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Latin: A Linguistic Introduction

By Renato Oniga and Norma Shifano

Applies the principles of contemporary linguistics to the study of Latin and provides clear explanations of grammatical rules alongside diagrams to illustrate complex structures.


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The Ancient Language, and the Dialect of Cornwall, with an Enlarged Glossary of Cornish Provincial Words

By Frederick W.P. Jago

Containing around 3,700 dialect words from both Cornish and English,, this glossary was published in 1882 by Frederick W. P. Jago (1817–92) in an effort to describe and preserve the dialect as it too declined and it is an invaluable record of a disappearing dialect and way of life.


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Linguistic Bibliography for the Year 2013

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Academic Paper


Title: Innovative constructions in Dutch Turkish: An assessment of ongoing contact-induced change
Author: A. Seza Doğruöz
Email: click here to access email
Institution: Universiteit van Tilburg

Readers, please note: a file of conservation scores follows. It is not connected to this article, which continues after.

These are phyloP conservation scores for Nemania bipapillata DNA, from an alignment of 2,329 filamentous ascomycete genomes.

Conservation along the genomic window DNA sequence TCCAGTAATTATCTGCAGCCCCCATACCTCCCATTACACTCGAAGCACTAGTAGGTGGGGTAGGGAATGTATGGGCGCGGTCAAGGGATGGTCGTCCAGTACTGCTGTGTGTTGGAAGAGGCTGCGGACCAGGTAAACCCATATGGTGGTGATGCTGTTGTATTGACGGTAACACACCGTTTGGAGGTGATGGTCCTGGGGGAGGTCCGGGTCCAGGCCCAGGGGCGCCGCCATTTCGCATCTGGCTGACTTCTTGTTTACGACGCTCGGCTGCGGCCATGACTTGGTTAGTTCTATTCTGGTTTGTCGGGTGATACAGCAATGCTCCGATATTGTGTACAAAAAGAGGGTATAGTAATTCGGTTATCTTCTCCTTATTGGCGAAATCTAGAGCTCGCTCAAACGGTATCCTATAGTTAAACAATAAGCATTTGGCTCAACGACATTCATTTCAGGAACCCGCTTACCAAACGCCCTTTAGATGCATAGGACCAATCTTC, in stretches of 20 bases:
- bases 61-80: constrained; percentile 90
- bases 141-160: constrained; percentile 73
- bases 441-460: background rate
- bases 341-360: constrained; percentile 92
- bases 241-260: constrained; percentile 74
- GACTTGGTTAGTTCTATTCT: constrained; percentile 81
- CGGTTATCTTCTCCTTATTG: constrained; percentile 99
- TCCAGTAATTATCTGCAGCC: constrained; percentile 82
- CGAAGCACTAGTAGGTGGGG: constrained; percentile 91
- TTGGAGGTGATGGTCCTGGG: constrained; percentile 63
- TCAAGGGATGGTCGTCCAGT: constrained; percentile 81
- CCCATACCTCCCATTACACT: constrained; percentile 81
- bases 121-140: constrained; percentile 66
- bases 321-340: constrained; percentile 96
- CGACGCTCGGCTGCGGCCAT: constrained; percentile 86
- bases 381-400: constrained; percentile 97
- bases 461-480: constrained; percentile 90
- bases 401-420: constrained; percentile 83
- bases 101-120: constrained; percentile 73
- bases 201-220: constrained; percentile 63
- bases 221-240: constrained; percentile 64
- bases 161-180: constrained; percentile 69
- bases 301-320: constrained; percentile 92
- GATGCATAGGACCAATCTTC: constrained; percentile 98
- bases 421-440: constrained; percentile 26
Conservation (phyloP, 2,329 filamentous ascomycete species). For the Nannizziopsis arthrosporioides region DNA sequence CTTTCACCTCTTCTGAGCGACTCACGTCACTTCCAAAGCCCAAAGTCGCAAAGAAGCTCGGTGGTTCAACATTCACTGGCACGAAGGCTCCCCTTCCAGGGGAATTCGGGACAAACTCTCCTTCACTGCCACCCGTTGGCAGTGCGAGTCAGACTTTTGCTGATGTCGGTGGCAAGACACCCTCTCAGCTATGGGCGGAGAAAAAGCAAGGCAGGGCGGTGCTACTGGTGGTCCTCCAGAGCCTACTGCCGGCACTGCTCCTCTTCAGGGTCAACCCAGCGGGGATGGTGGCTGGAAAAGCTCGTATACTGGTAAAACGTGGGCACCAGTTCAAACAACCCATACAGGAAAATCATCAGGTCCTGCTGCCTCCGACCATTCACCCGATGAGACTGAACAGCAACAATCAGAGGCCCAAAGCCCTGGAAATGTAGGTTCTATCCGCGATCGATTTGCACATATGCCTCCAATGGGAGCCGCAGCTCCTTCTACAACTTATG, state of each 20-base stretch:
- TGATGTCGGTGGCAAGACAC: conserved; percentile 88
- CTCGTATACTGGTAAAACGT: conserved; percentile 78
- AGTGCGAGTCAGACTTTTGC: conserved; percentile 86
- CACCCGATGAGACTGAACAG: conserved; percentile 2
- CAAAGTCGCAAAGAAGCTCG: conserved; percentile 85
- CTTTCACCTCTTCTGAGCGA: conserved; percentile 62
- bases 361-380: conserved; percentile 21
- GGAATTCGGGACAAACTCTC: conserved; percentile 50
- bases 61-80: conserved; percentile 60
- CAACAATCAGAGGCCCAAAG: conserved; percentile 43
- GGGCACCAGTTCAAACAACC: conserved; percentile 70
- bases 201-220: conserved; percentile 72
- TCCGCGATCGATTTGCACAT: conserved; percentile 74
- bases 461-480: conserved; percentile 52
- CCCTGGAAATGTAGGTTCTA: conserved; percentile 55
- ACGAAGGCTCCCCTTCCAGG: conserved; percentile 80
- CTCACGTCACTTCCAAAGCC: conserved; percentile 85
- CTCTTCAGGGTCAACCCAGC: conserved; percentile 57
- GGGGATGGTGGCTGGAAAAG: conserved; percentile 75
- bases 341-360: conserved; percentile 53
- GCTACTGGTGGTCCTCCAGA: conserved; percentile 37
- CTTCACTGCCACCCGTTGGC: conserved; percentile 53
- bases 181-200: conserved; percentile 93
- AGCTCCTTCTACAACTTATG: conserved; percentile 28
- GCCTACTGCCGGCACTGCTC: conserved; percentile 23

Author: Ad Backus
Institution: Universiteit van Tilburg
Linguistic Field: Cognitive Science; Syntax
Subject Language: Dutch
Turkish
Abstract: Turkish as spoken in the Netherlands (NL-Turkish) sounds “different” (unconventional) to Turkish speakers in Turkey (TR-Turkish). We claim that this is due to structural contact-induced change that is, however, located within specific lexically complex units copied from Dutch. This article investigates structural change in NL-Turkish through analyses of spoken corpora collected in the bilingual Turkish community in the Netherlands and in a monolingual community in Turkey. The analyses reveal that at the current stage of contact, NL-Turkish is not copying Dutch syntax as such, but rather translates lexically complex individual units into Turkish. Perceived semantic equivalence between Dutch units and their Turkish equivalents plays a crucial role in this translation process. Counter to expectations, the TR-Turkish data also contained unconventional units, though they differed in type, and were much less frequent than those in NL-Turkish. We conclude that synchronic variation in individual NL-Turkish units can contain the seeds of future syntactic change, which will only be visible after an increase in the type and token frequency of the changing units.

CUP at LINGUIST

This article appears in Bilingualism: Language and Cognition Vol. 12, Issue 1, which you can read on Cambridge's site or on LINGUIST .



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